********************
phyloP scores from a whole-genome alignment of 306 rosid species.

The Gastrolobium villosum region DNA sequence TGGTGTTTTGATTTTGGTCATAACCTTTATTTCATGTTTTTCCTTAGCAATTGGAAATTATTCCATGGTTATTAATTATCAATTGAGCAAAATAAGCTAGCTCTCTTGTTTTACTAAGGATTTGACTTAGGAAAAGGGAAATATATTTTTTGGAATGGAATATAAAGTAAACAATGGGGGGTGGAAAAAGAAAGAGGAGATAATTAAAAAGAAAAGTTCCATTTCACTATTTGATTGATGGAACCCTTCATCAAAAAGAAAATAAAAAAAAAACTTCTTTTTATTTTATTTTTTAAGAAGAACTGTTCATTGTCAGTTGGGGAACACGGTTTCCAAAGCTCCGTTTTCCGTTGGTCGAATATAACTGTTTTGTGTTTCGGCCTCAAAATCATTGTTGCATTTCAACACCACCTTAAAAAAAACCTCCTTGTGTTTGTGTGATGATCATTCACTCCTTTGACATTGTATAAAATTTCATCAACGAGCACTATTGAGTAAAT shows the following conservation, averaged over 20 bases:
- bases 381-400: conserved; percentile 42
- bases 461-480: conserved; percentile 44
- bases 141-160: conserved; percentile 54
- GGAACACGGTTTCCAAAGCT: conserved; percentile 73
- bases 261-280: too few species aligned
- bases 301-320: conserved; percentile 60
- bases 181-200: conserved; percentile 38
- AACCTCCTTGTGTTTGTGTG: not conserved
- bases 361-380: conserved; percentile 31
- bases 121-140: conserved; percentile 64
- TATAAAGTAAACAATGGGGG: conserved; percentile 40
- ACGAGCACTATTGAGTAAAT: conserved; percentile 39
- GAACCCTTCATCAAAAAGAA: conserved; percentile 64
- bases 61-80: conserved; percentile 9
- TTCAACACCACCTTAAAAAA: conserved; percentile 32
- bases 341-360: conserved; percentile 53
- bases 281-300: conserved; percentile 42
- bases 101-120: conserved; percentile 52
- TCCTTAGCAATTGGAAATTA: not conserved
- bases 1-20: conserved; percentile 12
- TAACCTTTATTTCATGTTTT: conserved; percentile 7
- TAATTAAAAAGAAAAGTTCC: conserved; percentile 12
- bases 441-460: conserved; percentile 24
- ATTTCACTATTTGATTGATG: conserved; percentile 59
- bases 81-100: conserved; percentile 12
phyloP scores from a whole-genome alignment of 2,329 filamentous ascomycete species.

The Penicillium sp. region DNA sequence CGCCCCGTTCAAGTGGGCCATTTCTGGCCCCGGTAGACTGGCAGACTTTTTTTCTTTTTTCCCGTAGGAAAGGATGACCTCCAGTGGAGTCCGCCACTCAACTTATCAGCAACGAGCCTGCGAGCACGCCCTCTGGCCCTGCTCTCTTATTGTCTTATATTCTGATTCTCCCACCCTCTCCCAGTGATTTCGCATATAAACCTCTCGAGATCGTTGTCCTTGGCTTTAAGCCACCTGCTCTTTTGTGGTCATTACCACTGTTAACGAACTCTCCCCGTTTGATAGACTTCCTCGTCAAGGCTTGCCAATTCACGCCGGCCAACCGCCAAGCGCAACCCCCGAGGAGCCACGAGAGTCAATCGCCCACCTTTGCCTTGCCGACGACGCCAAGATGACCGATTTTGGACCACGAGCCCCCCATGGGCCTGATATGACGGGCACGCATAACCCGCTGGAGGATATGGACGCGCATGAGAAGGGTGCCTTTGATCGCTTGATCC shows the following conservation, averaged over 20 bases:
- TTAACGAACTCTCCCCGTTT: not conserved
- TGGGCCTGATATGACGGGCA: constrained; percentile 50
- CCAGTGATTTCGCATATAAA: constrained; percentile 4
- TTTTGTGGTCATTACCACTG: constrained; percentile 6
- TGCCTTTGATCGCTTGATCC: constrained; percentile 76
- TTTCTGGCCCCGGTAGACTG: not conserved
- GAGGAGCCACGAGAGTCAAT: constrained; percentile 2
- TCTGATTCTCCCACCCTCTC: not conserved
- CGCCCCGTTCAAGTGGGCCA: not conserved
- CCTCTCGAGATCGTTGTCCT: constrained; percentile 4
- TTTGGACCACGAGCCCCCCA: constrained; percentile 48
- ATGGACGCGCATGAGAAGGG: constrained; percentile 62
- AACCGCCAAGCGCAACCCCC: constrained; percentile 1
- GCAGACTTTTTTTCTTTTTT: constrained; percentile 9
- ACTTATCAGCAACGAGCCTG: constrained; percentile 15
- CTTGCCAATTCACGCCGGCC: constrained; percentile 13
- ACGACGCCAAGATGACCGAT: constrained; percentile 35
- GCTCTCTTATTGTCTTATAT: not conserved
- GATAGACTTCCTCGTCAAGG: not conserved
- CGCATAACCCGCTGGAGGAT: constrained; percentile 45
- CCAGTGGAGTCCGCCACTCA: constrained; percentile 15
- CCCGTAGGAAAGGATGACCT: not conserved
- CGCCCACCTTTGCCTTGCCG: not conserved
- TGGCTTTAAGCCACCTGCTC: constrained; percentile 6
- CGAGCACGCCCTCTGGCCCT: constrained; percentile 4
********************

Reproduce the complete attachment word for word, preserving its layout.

phyloP scores from a whole-genome alignment of 306 rosid species.

The Gastrolobium villosum region DNA sequence TGGTGTTTTGATTTTGGTCATAACCTTTATTTCATGTTTTTCCTTAGCAATTGGAAATTATTCCATGGTTATTAATTATCAATTGAGCAAAATAAGCTAGCTCTCTTGTTTTACTAAGGATTTGACTTAGGAAAAGGGAAATATATTTTTTGGAATGGAATATAAAGTAAACAATGGGGGGTGGAAAAAGAAAGAGGAGATAATTAAAAAGAAAAGTTCCATTTCACTATTTGATTGATGGAACCCTTCATCAAAAAGAAAATAAAAAAAAAACTTCTTTTTATTTTATTTTTTAAGAAGAACTGTTCATTGTCAGTTGGGGAACACGGTTTCCAAAGCTCCGTTTTCCGTTGGTCGAATATAACTGTTTTGTGTTTCGGCCTCAAAATCATTGTTGCATTTCAACACCACCTTAAAAAAAACCTCCTTGTGTTTGTGTGATGATCATTCACTCCTTTGACATTGTATAAAATTTCATCAACGAGCACTATTGAGTAAAT shows the following conservation, averaged over 20 bases:
- bases 381-400: conserved; percentile 42
- bases 461-480: conserved; percentile 44
- bases 141-160: conserved; percentile 54
- GGAACACGGTTTCCAAAGCT: conserved; percentile 73
- bases 261-280: too few species aligned
- bases 301-320: conserved; percentile 60
- bases 181-200: conserved; percentile 38
- AACCTCCTTGTGTTTGTGTG: not conserved
- bases 361-380: conserved; percentile 31
- bases 121-140: conserved; percentile 64
- TATAAAGTAAACAATGGGGG: conserved; percentile 40
- ACGAGCACTATTGAGTAAAT: conserved; percentile 39
- GAACCCTTCATCAAAAAGAA: conserved; percentile 64
- bases 61-80: conserved; percentile 9
- TTCAACACCACCTTAAAAAA: conserved; percentile 32
- bases 341-360: conserved; percentile 53
- bases 281-300: conserved; percentile 42
- bases 101-120: conserved; percentile 52
- TCCTTAGCAATTGGAAATTA: not conserved
- bases 1-20: conserved; percentile 12
- TAACCTTTATTTCATGTTTT: conserved; percentile 7
- TAATTAAAAAGAAAAGTTCC: conserved; percentile 12
- bases 441-460: conserved; percentile 24
- ATTTCACTATTTGATTGATG: conserved; percentile 59
- bases 81-100: conserved; percentile 12
phyloP scores from a whole-genome alignment of 2,329 filamentous ascomycete species.

The Penicillium sp. region DNA sequence CGCCCCGTTCAAGTGGGCCATTTCTGGCCCCGGTAGACTGGCAGACTTTTTTTCTTTTTTCCCGTAGGAAAGGATGACCTCCAGTGGAGTCCGCCACTCAACTTATCAGCAACGAGCCTGCGAGCACGCCCTCTGGCCCTGCTCTCTTATTGTCTTATATTCTGATTCTCCCACCCTCTCCCAGTGATTTCGCATATAAACCTCTCGAGATCGTTGTCCTTGGCTTTAAGCCACCTGCTCTTTTGTGGTCATTACCACTGTTAACGAACTCTCCCCGTTTGATAGACTTCCTCGTCAAGGCTTGCCAATTCACGCCGGCCAACCGCCAAGCGCAACCCCCGAGGAGCCACGAGAGTCAATCGCCCACCTTTGCCTTGCCGACGACGCCAAGATGACCGATTTTGGACCACGAGCCCCCCATGGGCCTGATATGACGGGCACGCATAACCCGCTGGAGGATATGGACGCGCATGAGAAGGGTGCCTTTGATCGCTTGATCC shows the following conservation, averaged over 20 bases:
- TTAACGAACTCTCCCCGTTT: not conserved
- TGGGCCTGATATGACGGGCA: constrained; percentile 50
- CCAGTGATTTCGCATATAAA: constrained; percentile 4
- TTTTGTGGTCATTACCACTG: constrained; percentile 6
- TGCCTTTGATCGCTTGATCC: constrained; percentile 76
- TTTCTGGCCCCGGTAGACTG: not conserved
- GAGGAGCCACGAGAGTCAAT: constrained; percentile 2
- TCTGATTCTCCCACCCTCTC: not conserved
- CGCCCCGTTCAAGTGGGCCA: not conserved
- CCTCTCGAGATCGTTGTCCT: constrained; percentile 4
- TTTGGACCACGAGCCCCCCA: constrained; percentile 48
- ATGGACGCGCATGAGAAGGG: constrained; percentile 62
- AACCGCCAAGCGCAACCCCC: constrained; percentile 1
- GCAGACTTTTTTTCTTTTTT: constrained; percentile 9
- ACTTATCAGCAACGAGCCTG: constrained; percentile 15
- CTTGCCAATTCACGCCGGCC: constrained; percentile 13
- ACGACGCCAAGATGACCGAT: constrained; percentile 35
- GCTCTCTTATTGTCTTATAT: not conserved
- GATAGACTTCCTCGTCAAGG: not conserved
- CGCATAACCCGCTGGAGGAT: constrained; percentile 45
- CCAGTGGAGTCCGCCACTCA: constrained; percentile 15
- CCCGTAGGAAAGGATGACCT: not conserved
- CGCCCACCTTTGCCTTGCCG: not conserved
- TGGCTTTAAGCCACCTGCTC: constrained; percentile 6
- CGAGCACGCCCTCTGGCCCT: constrained; percentile 4